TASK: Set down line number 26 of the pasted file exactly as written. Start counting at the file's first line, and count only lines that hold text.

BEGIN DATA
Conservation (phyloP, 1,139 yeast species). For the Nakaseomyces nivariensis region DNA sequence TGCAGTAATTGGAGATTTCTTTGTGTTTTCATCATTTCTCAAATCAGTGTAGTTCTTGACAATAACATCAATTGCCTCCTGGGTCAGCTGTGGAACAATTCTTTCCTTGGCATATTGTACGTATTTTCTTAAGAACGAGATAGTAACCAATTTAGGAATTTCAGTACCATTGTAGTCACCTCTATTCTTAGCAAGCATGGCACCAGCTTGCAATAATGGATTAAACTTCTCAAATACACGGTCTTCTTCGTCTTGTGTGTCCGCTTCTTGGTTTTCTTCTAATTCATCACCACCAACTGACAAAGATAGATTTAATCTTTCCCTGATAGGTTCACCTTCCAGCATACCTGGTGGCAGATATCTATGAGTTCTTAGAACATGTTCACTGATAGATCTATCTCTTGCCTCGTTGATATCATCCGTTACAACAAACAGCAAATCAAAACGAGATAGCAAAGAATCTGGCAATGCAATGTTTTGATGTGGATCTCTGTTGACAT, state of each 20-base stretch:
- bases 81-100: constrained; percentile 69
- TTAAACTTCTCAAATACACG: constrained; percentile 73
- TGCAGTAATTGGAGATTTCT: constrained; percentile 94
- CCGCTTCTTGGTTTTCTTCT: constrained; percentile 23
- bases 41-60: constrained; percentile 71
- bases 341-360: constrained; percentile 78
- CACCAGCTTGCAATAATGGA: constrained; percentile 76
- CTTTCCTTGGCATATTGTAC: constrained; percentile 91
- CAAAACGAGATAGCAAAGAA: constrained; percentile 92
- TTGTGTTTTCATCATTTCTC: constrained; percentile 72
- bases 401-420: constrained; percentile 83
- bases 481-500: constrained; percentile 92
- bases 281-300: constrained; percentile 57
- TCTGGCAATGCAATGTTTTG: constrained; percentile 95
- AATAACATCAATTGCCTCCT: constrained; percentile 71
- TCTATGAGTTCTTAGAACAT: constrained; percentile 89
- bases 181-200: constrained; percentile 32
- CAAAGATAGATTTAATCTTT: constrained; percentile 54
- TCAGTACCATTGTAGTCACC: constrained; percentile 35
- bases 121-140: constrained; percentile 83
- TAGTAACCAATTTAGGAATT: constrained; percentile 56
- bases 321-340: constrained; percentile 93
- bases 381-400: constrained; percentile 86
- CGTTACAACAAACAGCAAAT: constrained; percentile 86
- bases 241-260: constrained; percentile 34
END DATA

- bases 241-260: constrained; percentile 34